I’ve also been working on the spiritual side of contentment for the last several years, Cinnamon. For me, contentment means being happy with what you already have, with your place in the world, with your blessings, not bitching and moaning constantly about “how come I don’t have all of the things like person X over there, God?” It’s very difficult in a materialistic, competitive, capitalistic, media-driven world like ours where we get advertising messages thrown at our heads 24/7/365. I’m not sure that I’m any bit better at contentment than I was 5 years ago, but at least I’m aware that I need to keep working at it. Kinda like you and your yoga poses. 🙂

    • Musette says:

      What you said. 😉


    • Cinnamon says:

      It’s the awareness that’s the thing for me. I still want ‘stuff’ (particularly plants right now) but I’m more aware of the ‘want’ being related to filling some ephemeral emptiness and thus I can pull back and say to myself ‘what’s this really all about? because I surely don’t need any more plants’ 🙂

  • Tara C says:

    I’m not very good at contentment, especially regarding perfume, but I’m getting a bit better as I approach the end of my life and realize that next bottle of perfume will just be one more thing I have to dispose of. As for yoga, I don’t love it but I need to do it for my health. My most hated position is chair pose.
    I have lost so much strength and energy due to the lockdown, being stuck inside the house seems to have sapped my get up and go. I’m hoping it will come back but losing 2 years of my active lifestyle at the age of 55 is not easy or beneficial.

    • Cinnamon says:

      I don’t think we’re built in this society for contentment. It’s a hard slog. I don’t love chair pose — it’s hard on the knees and thighs, and the psyche (ie, enough already and let me either stand up or move into another posture). Here’s hoping the next few months (and of vaccinations all over the world) will allow us to cautiously move back into the outer world.

  • carole says:

    It’s funny you’re talking about yoga-I love it. And it’s the poses you hate the most that you probably need the most. And with respect it has less to do with the build and more to do with the mind. If you tell yourself (and I do this) I find balancing poses difficult then that’s what your brain registers-this task is difficult. I find happy baby the most difficult asana-we all store lots of emotions in our hips, and when I’m angry, Happy Baby is the most difficult pose for me.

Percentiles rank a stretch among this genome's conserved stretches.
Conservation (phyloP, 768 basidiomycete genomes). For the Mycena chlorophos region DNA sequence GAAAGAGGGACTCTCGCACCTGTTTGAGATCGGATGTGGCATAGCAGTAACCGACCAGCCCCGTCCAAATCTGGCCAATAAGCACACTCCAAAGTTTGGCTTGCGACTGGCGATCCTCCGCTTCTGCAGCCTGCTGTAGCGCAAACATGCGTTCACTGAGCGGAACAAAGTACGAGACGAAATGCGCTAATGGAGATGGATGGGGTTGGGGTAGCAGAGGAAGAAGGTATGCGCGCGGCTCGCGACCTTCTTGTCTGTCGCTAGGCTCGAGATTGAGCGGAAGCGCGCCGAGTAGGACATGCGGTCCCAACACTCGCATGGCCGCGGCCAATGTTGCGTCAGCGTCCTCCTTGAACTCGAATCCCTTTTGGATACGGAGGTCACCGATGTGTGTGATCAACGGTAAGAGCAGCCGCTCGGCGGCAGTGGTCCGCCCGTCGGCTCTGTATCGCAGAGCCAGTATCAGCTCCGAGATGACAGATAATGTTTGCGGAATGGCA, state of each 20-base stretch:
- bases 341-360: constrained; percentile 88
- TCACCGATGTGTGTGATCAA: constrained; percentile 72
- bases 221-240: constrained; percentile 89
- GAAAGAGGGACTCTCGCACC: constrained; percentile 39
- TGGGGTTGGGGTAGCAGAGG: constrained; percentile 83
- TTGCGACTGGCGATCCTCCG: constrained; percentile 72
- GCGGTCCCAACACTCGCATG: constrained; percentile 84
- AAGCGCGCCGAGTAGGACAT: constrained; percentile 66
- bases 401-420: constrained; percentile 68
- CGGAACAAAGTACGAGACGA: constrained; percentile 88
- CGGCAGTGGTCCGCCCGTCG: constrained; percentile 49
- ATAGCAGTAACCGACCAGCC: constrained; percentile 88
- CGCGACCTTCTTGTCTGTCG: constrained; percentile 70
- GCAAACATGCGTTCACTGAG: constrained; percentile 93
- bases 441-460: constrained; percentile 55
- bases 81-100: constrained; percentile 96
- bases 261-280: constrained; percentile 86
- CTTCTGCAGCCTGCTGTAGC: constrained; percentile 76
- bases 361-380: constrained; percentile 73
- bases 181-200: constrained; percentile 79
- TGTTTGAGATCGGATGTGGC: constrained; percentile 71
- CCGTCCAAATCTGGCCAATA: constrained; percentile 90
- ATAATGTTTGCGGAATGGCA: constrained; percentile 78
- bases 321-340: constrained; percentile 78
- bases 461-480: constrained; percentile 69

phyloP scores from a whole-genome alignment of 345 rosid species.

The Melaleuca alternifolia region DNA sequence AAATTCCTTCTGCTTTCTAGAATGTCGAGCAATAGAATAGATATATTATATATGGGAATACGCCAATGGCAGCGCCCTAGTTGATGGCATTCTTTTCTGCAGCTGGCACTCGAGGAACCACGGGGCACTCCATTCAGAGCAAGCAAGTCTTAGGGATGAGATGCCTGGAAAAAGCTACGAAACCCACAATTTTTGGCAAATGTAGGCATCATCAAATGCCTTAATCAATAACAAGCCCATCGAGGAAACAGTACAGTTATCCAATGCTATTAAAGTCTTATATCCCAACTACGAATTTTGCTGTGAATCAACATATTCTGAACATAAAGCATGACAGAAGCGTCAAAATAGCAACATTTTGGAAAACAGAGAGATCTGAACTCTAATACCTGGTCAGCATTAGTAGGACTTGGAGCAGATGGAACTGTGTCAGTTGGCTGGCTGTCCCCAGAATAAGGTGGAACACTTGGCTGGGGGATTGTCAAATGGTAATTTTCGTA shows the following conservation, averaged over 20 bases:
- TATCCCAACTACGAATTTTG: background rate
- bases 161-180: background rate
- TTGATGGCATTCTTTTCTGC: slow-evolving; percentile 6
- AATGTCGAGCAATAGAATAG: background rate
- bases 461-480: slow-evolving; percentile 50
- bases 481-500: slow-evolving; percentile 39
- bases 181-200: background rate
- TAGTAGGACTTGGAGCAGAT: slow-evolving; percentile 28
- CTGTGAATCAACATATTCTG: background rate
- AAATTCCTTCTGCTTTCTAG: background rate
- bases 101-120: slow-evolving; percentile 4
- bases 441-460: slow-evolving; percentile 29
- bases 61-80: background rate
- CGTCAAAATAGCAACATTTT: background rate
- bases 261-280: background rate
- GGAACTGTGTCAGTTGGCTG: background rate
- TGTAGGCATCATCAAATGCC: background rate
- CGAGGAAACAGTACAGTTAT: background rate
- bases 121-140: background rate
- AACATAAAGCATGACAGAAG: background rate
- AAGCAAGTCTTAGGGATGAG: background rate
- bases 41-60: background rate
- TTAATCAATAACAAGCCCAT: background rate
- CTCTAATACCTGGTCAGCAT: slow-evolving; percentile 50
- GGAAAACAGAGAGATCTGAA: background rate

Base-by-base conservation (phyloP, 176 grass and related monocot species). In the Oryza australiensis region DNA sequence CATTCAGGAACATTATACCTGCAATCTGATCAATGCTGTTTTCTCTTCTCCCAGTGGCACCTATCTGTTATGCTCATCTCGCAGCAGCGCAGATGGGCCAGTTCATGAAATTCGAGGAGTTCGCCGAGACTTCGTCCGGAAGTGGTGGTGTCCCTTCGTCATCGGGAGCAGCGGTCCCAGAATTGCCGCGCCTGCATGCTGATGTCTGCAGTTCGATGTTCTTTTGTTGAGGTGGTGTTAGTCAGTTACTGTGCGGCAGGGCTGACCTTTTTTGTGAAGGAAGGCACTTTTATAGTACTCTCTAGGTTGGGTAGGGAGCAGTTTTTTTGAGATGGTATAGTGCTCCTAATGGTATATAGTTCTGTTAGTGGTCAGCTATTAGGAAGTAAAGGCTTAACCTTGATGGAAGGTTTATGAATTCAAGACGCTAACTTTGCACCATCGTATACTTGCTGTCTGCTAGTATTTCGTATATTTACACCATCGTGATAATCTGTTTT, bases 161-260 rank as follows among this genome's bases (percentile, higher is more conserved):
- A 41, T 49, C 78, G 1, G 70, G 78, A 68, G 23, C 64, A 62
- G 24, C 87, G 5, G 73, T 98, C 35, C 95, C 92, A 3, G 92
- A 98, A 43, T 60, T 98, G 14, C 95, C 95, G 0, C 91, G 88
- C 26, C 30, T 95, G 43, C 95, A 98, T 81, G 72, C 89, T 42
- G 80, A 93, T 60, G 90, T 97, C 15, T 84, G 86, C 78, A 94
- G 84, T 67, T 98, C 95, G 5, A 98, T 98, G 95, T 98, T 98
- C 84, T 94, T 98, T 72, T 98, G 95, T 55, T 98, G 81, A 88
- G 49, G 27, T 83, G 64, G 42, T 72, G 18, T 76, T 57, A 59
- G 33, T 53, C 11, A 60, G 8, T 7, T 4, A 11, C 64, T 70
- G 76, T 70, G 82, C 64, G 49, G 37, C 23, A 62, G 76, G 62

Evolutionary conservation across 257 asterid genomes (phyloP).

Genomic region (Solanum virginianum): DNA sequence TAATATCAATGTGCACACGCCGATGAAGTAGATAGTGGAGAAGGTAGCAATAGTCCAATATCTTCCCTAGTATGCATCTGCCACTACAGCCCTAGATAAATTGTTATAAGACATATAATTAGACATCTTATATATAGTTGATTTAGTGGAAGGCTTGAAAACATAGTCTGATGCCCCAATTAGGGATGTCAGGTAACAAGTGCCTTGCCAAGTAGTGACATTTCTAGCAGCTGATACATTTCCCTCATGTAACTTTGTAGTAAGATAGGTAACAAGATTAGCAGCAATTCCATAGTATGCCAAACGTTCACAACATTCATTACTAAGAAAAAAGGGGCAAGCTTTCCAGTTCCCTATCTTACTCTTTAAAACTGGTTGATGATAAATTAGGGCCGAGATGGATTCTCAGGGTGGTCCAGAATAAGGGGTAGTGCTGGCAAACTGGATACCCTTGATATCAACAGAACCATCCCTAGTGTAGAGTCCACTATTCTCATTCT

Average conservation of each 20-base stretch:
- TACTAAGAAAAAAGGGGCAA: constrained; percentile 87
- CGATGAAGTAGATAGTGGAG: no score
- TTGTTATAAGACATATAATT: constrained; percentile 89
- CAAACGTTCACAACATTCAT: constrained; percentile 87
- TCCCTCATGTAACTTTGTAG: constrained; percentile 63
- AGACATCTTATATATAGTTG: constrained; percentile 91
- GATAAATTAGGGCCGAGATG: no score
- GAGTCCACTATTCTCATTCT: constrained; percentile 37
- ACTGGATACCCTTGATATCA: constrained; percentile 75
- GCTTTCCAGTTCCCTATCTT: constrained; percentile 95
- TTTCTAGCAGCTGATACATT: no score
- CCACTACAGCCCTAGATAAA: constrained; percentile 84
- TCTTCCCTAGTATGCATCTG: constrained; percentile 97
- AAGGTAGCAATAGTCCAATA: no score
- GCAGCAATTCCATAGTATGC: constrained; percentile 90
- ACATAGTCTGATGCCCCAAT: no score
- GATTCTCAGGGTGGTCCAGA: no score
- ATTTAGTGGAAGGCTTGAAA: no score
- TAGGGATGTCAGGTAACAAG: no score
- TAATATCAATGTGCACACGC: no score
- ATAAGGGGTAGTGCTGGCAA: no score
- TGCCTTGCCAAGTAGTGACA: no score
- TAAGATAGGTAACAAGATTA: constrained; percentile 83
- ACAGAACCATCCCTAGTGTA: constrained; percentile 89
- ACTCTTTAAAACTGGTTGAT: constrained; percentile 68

Just breathe and remind your self-it’s just one pose. I hope life gets easier for all of us not he planet-vaccines for everyone, and maybe we all learn to live in the moment.

    Testing the new SL scent today-dompteuse, I think is its name. It’s nice but doesn’t move me to buy it.

    I hope you have a great week,

    • Cinnamon says:

      I agree that the balances are important for me given they cause such aggro. Ironically, I enjoy things like Happy baby. I seem to store stuff in shoulder girdle and neck.

      If I were to wish something about all of this it would be that we learn that ‘normal’ needs to change — that we don’t always have to return to the same old thing.

      If I’m recalling correctly Persolaise reviewed the new SL and he wasn’t overwhelmed either.

    • Musette says:

      Happy Baby is mah JAM! My hips are so tight – and when I finally get to Happy Baby they are soooo happy, baby ! 😉


      • carole macleod says:

        lol-I love that you love what I don’t-just like the perfumes we all wear 🙂 Variety is awesome.

  • Portia says:

    Hey Cinnamon,
    Sounds pretty normal to me. As my body changed its shape and where the weight sits my ability to do many things has changed shape as well.
    I was given this book a few years ago but never read it until we went into lockdown. I bloody should have had it 30 years ago and my life might also have been shaped differently.
    Calm : Educate yourself in the art of remaining calm, and learn how to defend yourself from panic and fury by The School Of life.
    It changed the way I see and diffuse frustration (not always but enough to feel like a difference). It could have been a quarter the length but is still a quick, easy read.
    Portia xx

    • Cinnamon says:

      I would have eaten differently for the past 30 years if I knew then what I know now. And kept up with yoga (which I did in my teens with my father but then didn’t return to until a few years ago). Those sorts of books make me laugh. They seem to have some really helpful information but it’s buried in 250 pages of guff.

      • Portia says:

        Cinnamon, I knew then about food. Mum was a nurse. I did all sorts of sports and activities. Everyone told me what to eat but all I wanted was junk, still do.
        Sure, when I make a salad or some healthy stuff I enjoy it but it’s NEVER as satisfying as crap.
        This old, broken, fat body has been created through choice. My choice.
        Don’t ever let anyone tell you that nothing tastes as good as skinny feels. I’ve been skinny and I ate my way out of that body with delicious crap food. YUMMY!

        Sorry, Rant over.

        • Cinnamon says:

          Ah, I wasn’t talking junk food 🙂 The only health issue where there’s a family history for me is thyroid — and I spent decades eating stuff that was supposedly healthy which was dire for the thyroid: particularly soy. Big bad no no that no one really talked about till the past 10 years. As a teenager I ate jars full of ‘healthy’ roasted soy beans; one of my go-to easy dinners used to be tofu, rocket and pine nuts with soy sauce (bad, bad, bad and more bad). And then there’s low fat — don’t get me started on what low fat stuff did to us.